Koval says that “Stranger Things” is going “in the wrong direction” and that the Netflix ban on smoking and e-cigarette images announced last year contains “big loopholes.”
In a statement, Netflix said: “We are committed to reducing smoking in our content. This year the lion’s share of our new youth-rated shows had no smoking. But given our production schedules it will take time. We’re the first entertainment company to feature information about smoking in the ratings for our members.”
Showtime declined to comment.
Overall, a review of 277 episodes from 15 shows released in 2018 found 576 tobacco/smoking incidents. In 152 episodes studied from 2019’s top 15, researchers counted 1,156 incidents.
Vaping images are also on the rise, the report says. In addition to the 67 seen on HBO’s “Euphoria,” which follows high school students dealing with drugs, sex, trauma and social media, shows featuring e-cigarette depictions in 2019 include four on Netflix – “Big Mouth” (11), “On My Block” (6), “Black Mirror” (3) and “You” (1) – and ABC’s “Black-ish” (1).
In a statement, HBO parent WarnerMedia said “Euphoria” has a median viewing age of 38 and depicts real-world behavior without trying to glamorize it.
“‘Euphoria’ is a drama series created for and marketed to adult audiences that depicts the challenges faced by contemporary youth in these turbulent times,” the statement says. “E-cigarette usage is a part of the modern high school experience, as the Truth Initiative’s own research indicates. ‘Euphoria’’s creators took great care not to glamorize certain behaviors and to show the consequences of the characters’ actions and decisions.”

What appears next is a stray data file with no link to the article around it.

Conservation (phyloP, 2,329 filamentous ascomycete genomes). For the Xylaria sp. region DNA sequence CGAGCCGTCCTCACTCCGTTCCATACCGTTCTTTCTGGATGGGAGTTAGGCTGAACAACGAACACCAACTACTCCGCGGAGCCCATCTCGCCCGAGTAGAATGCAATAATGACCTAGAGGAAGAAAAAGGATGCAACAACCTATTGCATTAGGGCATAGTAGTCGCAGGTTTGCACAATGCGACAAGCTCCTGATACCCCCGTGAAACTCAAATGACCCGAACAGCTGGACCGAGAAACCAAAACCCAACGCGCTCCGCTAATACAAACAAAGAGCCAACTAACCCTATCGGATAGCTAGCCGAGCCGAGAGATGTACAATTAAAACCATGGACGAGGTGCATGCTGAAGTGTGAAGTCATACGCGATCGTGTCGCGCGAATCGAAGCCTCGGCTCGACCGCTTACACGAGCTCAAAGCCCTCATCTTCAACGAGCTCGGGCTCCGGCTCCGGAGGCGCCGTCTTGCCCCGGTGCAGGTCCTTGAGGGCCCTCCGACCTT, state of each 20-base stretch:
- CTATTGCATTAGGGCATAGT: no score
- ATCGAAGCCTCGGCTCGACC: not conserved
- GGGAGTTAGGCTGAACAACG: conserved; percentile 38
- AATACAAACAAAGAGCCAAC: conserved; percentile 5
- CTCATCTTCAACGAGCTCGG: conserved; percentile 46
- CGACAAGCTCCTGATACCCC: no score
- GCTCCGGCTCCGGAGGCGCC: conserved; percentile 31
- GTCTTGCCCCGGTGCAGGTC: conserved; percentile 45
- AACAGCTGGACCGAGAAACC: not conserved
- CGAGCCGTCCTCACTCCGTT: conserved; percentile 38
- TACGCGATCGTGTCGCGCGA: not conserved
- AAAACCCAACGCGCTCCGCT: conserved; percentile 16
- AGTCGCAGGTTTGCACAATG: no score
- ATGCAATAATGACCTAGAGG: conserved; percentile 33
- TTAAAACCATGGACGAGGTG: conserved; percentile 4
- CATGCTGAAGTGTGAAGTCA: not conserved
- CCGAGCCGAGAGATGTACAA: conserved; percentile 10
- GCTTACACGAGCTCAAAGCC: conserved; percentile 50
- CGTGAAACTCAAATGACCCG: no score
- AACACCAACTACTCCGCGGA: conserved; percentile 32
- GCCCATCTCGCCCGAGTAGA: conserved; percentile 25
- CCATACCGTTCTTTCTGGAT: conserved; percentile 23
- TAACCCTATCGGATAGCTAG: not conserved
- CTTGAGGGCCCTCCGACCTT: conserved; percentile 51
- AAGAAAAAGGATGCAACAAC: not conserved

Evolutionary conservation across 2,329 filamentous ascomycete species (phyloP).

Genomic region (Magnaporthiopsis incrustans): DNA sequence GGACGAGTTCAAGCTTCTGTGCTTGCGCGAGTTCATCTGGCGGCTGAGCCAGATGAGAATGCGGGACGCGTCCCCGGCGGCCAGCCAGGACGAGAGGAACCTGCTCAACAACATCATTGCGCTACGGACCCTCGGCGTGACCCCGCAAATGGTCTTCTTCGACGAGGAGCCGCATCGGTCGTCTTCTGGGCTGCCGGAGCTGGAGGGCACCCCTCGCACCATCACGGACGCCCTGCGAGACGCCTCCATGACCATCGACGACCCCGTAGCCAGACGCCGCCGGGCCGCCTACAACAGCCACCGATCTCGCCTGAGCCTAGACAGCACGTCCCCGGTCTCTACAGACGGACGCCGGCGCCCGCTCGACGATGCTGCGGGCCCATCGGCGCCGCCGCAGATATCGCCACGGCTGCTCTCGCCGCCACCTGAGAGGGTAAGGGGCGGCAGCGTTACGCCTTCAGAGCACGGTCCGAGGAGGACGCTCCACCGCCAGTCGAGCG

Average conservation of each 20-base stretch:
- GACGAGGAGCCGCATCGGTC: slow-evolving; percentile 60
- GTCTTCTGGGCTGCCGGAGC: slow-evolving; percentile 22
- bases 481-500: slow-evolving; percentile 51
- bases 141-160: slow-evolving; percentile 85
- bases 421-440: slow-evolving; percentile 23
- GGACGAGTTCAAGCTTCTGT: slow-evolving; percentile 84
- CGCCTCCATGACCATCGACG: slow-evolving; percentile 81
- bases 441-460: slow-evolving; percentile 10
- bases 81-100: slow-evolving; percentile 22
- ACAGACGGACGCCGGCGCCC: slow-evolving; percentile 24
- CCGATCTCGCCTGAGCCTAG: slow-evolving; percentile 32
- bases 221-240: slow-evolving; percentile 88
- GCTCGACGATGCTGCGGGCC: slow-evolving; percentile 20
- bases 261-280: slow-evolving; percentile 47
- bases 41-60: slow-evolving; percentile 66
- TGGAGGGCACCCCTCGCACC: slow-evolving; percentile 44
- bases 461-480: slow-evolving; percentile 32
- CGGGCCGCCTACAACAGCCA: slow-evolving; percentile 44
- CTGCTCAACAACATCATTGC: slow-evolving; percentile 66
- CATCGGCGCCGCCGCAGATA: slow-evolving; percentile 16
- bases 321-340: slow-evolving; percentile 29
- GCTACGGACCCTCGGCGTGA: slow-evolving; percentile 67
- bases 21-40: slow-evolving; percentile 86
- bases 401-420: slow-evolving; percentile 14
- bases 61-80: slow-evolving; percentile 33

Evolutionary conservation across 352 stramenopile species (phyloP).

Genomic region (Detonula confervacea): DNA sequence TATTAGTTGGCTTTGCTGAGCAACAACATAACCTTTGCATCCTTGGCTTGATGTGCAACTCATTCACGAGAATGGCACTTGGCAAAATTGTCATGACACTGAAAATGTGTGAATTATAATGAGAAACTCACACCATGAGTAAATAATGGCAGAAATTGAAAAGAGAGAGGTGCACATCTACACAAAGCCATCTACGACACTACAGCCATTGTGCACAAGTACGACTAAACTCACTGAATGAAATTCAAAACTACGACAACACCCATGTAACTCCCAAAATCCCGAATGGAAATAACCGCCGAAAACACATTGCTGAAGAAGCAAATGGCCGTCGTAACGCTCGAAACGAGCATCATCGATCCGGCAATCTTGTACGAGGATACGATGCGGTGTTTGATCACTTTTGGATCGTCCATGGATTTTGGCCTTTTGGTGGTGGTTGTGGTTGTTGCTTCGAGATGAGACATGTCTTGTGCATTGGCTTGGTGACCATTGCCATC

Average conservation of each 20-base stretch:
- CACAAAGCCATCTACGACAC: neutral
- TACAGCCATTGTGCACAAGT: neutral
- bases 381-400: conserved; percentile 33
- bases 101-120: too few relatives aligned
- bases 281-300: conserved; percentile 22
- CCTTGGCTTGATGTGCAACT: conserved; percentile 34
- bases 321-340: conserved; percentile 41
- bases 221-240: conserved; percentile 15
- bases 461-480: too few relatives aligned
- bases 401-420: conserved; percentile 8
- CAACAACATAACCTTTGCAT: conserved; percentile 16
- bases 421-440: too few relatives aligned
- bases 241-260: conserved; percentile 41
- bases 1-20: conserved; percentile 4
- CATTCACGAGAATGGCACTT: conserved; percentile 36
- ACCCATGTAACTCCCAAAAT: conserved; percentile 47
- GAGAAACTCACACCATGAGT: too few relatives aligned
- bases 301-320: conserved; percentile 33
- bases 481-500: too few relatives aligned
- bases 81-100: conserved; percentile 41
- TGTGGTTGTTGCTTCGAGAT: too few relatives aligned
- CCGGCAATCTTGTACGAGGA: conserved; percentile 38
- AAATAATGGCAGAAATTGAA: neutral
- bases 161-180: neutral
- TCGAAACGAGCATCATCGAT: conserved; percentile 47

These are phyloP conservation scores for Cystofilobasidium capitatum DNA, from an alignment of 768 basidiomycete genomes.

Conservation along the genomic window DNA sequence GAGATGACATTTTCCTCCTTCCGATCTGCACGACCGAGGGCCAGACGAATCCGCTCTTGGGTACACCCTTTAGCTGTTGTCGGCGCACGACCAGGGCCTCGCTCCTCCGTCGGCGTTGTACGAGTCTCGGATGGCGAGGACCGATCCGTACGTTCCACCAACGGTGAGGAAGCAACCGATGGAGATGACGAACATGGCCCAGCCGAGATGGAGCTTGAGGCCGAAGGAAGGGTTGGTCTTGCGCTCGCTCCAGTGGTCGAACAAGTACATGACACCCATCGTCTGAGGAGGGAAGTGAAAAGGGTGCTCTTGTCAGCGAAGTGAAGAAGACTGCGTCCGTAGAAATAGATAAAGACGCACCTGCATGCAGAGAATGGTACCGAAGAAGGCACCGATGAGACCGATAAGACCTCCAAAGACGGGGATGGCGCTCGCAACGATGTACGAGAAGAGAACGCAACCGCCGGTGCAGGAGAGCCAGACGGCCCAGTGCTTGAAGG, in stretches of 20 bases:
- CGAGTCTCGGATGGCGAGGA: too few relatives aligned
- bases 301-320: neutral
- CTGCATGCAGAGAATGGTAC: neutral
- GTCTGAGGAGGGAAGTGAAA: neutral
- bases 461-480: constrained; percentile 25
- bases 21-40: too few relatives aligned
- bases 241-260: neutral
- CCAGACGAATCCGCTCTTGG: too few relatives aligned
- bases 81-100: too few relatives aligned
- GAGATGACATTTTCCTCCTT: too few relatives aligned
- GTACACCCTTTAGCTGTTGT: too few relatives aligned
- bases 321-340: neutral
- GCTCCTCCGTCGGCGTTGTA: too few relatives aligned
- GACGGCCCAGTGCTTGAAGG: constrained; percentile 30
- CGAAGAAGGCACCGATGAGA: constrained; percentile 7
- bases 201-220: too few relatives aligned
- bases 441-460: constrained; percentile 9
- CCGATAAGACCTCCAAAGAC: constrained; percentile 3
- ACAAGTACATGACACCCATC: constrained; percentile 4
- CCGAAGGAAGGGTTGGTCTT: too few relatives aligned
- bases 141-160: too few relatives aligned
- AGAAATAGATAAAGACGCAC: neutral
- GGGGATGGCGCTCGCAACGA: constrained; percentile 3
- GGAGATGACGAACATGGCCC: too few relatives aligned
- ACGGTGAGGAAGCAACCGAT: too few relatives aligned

Raymond Niaura, interim chair of the department of epidemiology at the NYU School of Global Public Health, says the report’s findings echo earlier studies on movies and smoking.
“I think it’s a bad look for any kind of popular media/art to depict smoking,” says Niaura, who previously worked for Truth Initiative. He adds that while adolescents shouldn’t be vaping, he’d be more concerned if the study found the images led to an increase in traditional smoking.
“Cigarette smoking is terrible. It’s less clear that vaping is as harmful as cigarette smoking,” he says. “Nobody wants kids to be using any nicotine product. But this is far less worrying to me than if we saw a relationship between exposure and smoking uptake.”
Some shows not on the list of youth favorites – ABC’s “Grey’s Anatomy,” Amazon’s “Upload” and NBC’s “New Amsterdam” and “Chicago Med” – are cited in “Straight to Vape” for episodes highlighting the negative health effects of e-cigarettes.
In a statement, Altria, which owns Philip Morris USA (Marlboro, Virginia Slims), said that “we do not want our brands depicted in movies, television shows” or other entertainment media. Juul said in a statement that its e-cigarette products are “intended solely for adult smokers as an alternative to combustible cigarettes.” Both companies say they deny all requests for placement in entertainment media.
Truth Initiative recommends incorporating smoking depictions and information in show ratings; increasing anti-smoking and anti-vaping advertising; eliminating local tax breaks for shows that feature tobacco imagery; and educating writers, directors and producers about the hazards of smoking depictions.
“The best thing would be to work in concert with the entertainment industry to do something that’s right for their young viewers,” Koval says. “We have never been in a situation where we are more concerned about our health. I can’t think of a better time for them to take the right steps.”
Bill Keveney/USA Today